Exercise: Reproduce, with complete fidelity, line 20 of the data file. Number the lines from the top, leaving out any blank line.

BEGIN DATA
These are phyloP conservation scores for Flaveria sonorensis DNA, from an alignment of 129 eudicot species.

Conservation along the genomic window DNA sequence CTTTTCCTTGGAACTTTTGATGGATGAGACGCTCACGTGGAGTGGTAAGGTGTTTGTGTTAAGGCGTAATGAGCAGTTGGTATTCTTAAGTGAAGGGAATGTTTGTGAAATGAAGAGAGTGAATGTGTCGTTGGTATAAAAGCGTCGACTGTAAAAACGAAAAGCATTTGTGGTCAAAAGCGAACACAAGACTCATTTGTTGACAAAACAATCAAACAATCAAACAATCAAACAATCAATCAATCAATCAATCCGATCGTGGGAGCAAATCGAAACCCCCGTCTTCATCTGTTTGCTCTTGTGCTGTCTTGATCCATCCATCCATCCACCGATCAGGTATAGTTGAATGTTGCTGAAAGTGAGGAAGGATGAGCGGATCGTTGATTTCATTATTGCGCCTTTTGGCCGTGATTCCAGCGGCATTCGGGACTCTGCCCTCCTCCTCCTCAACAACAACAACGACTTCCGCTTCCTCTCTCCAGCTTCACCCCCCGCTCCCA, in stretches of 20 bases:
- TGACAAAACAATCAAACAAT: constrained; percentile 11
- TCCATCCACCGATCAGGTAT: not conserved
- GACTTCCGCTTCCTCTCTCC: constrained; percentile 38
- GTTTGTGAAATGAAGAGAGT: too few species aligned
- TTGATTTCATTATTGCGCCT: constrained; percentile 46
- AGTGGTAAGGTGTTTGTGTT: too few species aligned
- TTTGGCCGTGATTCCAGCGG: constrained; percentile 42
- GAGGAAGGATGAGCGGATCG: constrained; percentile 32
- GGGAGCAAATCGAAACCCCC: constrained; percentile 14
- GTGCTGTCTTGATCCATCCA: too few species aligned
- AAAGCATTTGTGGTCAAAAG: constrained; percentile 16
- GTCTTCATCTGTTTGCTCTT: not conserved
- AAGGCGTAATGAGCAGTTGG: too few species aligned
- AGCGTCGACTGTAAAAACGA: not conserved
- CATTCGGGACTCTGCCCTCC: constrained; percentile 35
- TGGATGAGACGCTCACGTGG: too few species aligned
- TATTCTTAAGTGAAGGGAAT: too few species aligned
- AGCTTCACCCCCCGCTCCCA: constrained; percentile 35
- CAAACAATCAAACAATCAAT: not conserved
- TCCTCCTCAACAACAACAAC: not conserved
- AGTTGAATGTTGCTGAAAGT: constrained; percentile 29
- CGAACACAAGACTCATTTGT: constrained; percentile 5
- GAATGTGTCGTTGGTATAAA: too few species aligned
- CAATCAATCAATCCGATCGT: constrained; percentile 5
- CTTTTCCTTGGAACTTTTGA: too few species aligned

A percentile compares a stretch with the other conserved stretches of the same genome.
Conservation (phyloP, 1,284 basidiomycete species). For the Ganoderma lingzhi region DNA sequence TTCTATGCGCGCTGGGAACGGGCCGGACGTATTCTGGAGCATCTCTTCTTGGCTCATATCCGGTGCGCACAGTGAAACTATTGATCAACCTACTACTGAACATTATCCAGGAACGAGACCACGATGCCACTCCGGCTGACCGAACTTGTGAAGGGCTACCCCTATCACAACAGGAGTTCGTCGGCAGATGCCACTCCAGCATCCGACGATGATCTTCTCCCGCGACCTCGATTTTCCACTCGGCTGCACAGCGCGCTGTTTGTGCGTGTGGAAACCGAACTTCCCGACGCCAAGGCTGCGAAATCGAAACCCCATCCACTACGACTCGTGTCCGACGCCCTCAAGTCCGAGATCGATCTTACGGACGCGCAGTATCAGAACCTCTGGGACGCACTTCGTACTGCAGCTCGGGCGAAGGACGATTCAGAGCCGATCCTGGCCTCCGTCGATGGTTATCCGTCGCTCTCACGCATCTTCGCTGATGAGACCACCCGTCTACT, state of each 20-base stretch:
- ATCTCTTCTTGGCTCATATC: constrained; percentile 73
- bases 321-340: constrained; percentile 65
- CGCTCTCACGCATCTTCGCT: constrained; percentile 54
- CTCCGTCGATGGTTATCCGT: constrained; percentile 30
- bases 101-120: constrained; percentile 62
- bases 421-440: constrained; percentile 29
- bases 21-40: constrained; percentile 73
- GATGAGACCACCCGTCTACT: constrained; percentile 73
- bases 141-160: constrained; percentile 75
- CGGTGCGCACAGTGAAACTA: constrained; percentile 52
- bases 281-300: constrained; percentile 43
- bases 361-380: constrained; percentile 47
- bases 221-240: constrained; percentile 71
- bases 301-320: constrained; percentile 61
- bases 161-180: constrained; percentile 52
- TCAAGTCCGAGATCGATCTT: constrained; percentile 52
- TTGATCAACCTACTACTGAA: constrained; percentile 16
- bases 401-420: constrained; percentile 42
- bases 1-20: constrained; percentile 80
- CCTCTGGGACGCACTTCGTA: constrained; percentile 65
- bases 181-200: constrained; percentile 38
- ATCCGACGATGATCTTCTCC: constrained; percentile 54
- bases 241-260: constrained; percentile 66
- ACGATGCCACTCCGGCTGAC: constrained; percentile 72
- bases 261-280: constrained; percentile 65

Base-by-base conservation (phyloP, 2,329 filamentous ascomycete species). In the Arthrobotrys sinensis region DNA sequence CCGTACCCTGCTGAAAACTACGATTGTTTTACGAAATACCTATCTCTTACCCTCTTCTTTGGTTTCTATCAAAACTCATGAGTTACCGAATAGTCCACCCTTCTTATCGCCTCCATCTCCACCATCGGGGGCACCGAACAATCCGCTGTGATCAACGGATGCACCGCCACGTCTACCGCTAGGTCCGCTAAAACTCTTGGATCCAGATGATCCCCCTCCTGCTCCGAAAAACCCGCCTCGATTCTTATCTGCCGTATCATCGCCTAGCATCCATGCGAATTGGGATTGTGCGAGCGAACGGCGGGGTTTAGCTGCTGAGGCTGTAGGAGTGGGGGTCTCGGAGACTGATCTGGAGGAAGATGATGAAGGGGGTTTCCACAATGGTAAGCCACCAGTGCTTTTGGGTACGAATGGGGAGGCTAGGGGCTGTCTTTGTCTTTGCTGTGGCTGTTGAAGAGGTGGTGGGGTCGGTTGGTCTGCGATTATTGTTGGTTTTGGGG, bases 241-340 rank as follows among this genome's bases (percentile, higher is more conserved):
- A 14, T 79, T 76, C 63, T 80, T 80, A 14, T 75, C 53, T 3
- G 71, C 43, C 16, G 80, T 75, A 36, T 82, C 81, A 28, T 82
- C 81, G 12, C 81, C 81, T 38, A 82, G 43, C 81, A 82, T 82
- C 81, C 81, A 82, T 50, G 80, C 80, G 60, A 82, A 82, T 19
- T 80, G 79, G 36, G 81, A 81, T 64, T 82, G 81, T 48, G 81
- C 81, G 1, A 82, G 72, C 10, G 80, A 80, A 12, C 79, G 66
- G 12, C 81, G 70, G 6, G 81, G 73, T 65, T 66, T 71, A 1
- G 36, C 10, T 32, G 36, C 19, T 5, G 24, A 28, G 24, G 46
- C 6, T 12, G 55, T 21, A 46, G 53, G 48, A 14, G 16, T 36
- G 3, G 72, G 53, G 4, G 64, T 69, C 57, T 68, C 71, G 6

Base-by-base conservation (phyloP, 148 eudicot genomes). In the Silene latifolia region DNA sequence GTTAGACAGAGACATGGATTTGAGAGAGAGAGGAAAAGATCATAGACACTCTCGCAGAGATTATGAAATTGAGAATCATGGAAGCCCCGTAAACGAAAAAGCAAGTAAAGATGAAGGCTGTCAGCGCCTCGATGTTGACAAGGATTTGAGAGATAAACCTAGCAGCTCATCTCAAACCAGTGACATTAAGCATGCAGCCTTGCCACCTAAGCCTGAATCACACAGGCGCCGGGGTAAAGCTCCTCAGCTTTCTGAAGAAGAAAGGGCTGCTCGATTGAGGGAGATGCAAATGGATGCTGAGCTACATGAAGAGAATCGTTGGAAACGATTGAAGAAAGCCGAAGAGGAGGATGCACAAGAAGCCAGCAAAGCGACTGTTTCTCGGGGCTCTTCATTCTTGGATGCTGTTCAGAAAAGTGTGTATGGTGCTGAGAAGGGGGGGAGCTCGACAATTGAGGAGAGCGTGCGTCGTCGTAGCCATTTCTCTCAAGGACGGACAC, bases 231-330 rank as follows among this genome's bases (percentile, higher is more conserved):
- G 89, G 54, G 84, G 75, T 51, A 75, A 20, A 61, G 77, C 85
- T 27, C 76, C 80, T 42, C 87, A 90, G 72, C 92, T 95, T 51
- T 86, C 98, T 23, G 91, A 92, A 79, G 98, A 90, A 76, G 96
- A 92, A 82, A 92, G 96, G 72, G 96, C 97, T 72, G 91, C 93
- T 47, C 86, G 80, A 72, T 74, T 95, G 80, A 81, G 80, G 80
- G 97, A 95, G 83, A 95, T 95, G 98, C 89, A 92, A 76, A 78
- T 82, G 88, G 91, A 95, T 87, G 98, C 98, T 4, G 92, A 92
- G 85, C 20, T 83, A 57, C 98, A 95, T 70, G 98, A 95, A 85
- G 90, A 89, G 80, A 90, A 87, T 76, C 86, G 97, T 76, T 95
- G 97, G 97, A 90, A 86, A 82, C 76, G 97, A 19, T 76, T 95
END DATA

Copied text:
- AGCTTCACCCCCCGCTCCCA: constrained; percentile 35